Pilgrimage and Healing
304 pages, 6 x 9
Release Date:15 Dec 2014
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Pilgrimage and Healing

The University of Arizona Press
Bikers converge at the Vietnam Veterans Memorial in Washington, D.C. Thousands flock to a Nevada desert to burn a towering effigy. And the hopeless but hopeful ill journey to Lourdes as they have for centuries. Although pilgrimage may seem an antiquated religious ritual, it remains a vibrant activity in the modern world as pilgrims combine traditional motives—such as seeking a cure for physical or spiritual problems—with contemporary searches for identity or interpersonal connection. That pilgrimage continues to exercise such a strong attraction is testimony to the power it continues to hold for those who undertake these sacred journeys. This volume brings together anthropological and interdisciplinary perspectives on these persistent forms of popular religion to expand our understanding of the role of the traditional practice of pilgrimage in what many believe to be an increasingly secular world. Focusing on the healing dimensions of pilgrimage, the authors present case studies grounded in specific cultures and pilgrimage traditions to help readers understand the many therapeutic resources pilgrimage provides for people around the world. The chapters examine a variety of pilgrimage forms, both religious and non-religious, from Nepalese and Huichol shamanism pilgrimage to Catholic journeys to shrines and feast days to Nevada’s Burning Man festival. These diverse cases suggest a range of meanings embodied in the concept of healing itself, from curing physical ailments and redefining the self to redressing social suffering and healing the wounds of the past. Collectively and individually, the chapters raise important questions about the nature of ritual in general, and healing through pilgrimage in particular, and seek to illuminate why so many participants find pilgrimage a compelling way to address the problem of suffering. They also illustrate how pilgrimage exerts its social and political influence at the personal, local, and national levels, as well as providing symbols and processes that link people across social and spiritual boundaries. By examining the persistence of pilgrimage as a significant source of personal engagement with spirituality, Pilgrimage and Healing shows that the power of pilgrimage lies in its broad transformative powers. As our world increasingly adopts a secular and atheistic perspective in many domains of experience, it reminds us that, for many, spiritual quest remains a potent force.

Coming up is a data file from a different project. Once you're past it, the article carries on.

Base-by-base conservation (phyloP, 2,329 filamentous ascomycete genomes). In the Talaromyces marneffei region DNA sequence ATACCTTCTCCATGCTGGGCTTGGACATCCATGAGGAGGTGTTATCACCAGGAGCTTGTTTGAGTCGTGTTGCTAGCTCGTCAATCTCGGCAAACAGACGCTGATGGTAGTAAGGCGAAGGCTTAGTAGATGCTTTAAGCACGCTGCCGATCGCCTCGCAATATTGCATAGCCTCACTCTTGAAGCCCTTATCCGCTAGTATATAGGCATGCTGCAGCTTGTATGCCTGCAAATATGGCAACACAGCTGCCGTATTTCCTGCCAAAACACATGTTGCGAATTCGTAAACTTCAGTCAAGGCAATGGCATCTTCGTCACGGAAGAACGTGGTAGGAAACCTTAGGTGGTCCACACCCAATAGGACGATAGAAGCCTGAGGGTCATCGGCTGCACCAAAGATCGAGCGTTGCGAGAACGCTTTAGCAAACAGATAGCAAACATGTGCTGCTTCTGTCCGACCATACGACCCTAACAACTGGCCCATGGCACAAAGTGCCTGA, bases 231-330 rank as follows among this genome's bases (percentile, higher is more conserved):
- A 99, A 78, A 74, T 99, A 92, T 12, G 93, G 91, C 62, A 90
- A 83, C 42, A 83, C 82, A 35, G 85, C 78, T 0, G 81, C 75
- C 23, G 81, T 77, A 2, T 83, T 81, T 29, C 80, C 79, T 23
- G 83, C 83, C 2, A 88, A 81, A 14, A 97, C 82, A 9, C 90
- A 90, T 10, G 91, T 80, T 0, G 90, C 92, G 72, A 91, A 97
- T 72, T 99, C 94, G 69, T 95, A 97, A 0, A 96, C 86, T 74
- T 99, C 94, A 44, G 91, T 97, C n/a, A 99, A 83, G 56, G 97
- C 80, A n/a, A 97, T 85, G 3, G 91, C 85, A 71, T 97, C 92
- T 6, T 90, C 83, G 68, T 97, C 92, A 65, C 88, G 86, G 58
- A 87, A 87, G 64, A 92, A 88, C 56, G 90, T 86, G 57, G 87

This book creatively brings together the two literatures on pilgrimage and on ritual healing in a way neither set of books does on its own. It also adds a contemporary flair, with articles on Burning Man and on the Run to the Vietnam Memorial....A solid piece of scholarship with an exquisite introduction and collection of well-documented and engagingly written articles.”—Marina  Roseman, author of Healing Sounds from the Malaysian Rainforest: Temiar Music and Medicine
Jill Dubisch is Regents’ Professor of Anthropology at Northern Arizona University and author of Gender and Power in Rural Greece and In a Different Place: Pilgrimage, Gender and Politics at a Greek Island Shrine. Her more recent work on motorcycle pilgrimage is presented in Run for the Wall: Remembering Vietnam on a Motorcycle Pilgrimage, co-authored with Raymond Michalowski. Michael Winkelman is Head of the Sociocultural Subdiscipline in the Department of Anthropology, Arizona State University. He is also the author of Shamanism: The Neural Ecology of Consciousness and Healing and Shamans, Priests and Witches: A Cross-Cultural Study of Magico-Religious Practitioners.
Michael Winkelman and Jill Dubisch
1 Pilgrimage Healing in Northeast Brazil
Sidney M. Greenfield and Antonio Mourão Cavalcante
2 The Feminization of Healing in Pilgrimage to Fátima
Lena Gemzöe
3 Pilgrimage, Promises, and Ex-Votos
C. Lindsey King
4 Exile, Illness, and Gender in Israeli Pilgrimage Narratives
Susan Sered
5 Putting It All Together Again
Simon Coleman
6 Of Consciousness Changes and Fortified Faith
Deana L.Weibel
7 Healing “the Wounds That Are Not Visible”
Jill Dubisch
8 Embers, Dust, and Ashes
Lee Gilmore
9 Plants and Healing on the Wixárika (Huichol) Peyote Pilgrimage
Stacy B. Schaefer
10 The Janai Purnima Pilgrimage of the Tamang Shamans of Nepal
Larry G. Peters

References Cited
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